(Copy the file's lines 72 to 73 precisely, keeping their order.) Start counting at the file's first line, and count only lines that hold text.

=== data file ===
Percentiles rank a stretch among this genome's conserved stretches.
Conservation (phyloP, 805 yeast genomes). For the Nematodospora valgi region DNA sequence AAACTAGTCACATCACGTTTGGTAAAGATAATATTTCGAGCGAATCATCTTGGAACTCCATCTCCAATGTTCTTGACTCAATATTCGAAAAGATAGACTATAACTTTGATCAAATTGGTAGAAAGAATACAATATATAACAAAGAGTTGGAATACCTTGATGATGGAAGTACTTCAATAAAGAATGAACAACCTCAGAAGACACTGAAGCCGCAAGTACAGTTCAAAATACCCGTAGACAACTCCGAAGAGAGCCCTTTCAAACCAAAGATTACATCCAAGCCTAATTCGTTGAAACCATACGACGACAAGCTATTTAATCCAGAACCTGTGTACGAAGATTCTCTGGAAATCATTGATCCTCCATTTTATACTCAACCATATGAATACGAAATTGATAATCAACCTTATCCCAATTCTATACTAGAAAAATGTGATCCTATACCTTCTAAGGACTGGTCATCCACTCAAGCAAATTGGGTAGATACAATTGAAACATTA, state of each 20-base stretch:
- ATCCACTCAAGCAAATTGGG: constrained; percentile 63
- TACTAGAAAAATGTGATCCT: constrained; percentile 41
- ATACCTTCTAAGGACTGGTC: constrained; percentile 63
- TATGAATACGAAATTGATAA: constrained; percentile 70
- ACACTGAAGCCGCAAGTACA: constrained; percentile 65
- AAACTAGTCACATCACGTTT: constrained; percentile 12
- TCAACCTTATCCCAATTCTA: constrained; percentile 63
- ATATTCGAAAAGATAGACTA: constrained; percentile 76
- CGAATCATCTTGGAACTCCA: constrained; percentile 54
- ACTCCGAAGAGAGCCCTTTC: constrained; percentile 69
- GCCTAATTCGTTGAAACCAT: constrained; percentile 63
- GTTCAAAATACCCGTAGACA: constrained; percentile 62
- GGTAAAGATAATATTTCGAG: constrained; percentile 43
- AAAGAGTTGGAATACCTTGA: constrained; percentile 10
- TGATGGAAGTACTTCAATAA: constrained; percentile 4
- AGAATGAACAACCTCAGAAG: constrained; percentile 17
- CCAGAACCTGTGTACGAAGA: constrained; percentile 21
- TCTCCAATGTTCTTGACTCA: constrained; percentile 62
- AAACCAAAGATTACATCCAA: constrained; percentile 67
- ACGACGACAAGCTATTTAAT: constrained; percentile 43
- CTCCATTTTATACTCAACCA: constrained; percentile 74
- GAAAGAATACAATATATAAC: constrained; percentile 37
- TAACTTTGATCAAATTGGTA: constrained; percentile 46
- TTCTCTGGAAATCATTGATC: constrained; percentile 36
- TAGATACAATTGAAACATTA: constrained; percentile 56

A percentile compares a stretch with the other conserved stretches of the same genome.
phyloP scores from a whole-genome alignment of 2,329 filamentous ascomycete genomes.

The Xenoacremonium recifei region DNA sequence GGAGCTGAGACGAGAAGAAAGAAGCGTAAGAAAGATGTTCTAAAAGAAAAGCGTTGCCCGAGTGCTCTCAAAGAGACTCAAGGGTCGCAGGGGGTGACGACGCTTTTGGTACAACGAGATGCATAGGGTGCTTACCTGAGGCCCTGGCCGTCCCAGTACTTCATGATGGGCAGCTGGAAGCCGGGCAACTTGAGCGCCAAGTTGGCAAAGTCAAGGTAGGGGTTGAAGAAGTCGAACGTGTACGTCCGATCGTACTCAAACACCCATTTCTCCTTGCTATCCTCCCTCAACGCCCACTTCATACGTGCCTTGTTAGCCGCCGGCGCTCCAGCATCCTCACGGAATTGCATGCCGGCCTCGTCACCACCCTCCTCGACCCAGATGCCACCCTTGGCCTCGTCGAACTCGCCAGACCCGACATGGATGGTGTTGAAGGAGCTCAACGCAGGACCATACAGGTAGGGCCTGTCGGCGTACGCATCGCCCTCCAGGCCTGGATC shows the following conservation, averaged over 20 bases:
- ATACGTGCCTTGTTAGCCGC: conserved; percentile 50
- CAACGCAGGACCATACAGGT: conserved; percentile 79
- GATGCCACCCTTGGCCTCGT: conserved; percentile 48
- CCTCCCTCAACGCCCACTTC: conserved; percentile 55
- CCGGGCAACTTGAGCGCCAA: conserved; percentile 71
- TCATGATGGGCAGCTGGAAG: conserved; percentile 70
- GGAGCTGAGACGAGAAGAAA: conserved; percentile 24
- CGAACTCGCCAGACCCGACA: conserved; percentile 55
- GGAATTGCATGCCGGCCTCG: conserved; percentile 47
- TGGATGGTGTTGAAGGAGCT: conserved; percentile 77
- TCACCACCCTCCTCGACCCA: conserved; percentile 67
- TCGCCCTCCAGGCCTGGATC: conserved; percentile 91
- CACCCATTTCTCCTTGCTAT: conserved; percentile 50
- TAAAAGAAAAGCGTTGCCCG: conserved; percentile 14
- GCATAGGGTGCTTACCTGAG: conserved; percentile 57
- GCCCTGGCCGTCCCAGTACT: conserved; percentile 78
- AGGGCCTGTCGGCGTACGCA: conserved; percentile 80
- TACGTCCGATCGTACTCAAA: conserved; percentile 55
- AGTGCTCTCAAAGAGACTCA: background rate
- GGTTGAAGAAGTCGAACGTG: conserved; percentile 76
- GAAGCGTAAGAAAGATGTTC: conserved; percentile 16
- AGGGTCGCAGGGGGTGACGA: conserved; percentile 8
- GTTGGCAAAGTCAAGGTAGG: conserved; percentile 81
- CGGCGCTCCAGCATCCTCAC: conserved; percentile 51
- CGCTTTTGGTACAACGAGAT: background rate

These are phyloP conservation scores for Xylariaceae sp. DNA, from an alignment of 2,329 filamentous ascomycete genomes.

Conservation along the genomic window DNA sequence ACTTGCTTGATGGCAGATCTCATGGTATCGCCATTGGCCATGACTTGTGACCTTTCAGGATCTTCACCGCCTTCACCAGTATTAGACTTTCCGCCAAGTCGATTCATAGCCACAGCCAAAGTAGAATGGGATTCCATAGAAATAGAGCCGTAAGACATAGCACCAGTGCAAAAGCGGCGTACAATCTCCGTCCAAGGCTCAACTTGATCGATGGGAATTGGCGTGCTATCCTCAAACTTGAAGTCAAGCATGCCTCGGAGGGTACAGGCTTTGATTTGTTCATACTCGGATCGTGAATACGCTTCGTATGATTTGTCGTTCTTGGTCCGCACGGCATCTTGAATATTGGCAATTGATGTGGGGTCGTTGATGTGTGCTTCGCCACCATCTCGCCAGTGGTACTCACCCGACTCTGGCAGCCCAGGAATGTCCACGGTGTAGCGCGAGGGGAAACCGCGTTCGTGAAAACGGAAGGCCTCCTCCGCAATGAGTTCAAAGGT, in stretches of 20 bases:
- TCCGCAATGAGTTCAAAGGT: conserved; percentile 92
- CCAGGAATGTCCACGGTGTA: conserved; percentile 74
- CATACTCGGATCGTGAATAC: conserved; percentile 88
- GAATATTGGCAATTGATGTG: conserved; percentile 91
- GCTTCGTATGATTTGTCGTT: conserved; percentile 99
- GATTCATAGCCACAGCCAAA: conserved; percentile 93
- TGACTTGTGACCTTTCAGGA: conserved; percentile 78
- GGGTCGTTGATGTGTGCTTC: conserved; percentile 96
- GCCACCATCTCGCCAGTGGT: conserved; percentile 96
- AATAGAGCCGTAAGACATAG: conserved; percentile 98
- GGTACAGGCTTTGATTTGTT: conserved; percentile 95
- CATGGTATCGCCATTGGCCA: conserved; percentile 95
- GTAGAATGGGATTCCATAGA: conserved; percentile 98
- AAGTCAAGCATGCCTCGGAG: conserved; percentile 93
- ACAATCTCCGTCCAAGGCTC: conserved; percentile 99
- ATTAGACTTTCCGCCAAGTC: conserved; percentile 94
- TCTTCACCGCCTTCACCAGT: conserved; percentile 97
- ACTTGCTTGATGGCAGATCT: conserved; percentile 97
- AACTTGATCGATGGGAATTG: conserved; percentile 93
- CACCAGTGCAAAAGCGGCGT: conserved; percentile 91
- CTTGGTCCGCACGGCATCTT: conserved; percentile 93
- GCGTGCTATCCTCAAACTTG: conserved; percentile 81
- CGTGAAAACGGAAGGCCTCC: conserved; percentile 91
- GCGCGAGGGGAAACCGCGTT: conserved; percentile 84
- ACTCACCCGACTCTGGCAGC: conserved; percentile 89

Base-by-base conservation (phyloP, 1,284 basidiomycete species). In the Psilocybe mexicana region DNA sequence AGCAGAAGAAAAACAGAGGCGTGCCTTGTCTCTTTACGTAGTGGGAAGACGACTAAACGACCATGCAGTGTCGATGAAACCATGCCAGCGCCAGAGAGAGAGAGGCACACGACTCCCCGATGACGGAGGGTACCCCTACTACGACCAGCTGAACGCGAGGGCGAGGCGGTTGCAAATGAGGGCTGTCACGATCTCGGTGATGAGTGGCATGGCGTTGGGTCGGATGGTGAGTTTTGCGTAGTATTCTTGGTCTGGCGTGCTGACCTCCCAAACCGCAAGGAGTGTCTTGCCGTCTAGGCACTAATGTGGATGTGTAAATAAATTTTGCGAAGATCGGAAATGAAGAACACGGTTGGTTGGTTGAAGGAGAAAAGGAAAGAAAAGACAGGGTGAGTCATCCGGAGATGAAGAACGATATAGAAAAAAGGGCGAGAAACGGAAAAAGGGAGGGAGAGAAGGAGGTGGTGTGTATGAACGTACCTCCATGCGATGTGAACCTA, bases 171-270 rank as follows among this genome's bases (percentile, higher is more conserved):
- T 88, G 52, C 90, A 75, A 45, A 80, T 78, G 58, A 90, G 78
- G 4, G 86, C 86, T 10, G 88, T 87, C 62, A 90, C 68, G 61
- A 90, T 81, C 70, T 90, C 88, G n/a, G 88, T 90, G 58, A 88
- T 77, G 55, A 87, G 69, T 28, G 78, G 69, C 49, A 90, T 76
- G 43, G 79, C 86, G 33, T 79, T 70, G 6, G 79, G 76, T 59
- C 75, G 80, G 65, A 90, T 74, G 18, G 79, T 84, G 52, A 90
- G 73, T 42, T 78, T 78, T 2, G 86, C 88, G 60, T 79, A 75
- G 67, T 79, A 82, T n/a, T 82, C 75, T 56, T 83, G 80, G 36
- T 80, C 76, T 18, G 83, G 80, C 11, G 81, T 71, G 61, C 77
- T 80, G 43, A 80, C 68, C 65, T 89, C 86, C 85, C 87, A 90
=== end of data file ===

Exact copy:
- ACAATCTCCGTCCAAGGCTC: conserved; percentile 99
- ATTAGACTTTCCGCCAAGTC: conserved; percentile 94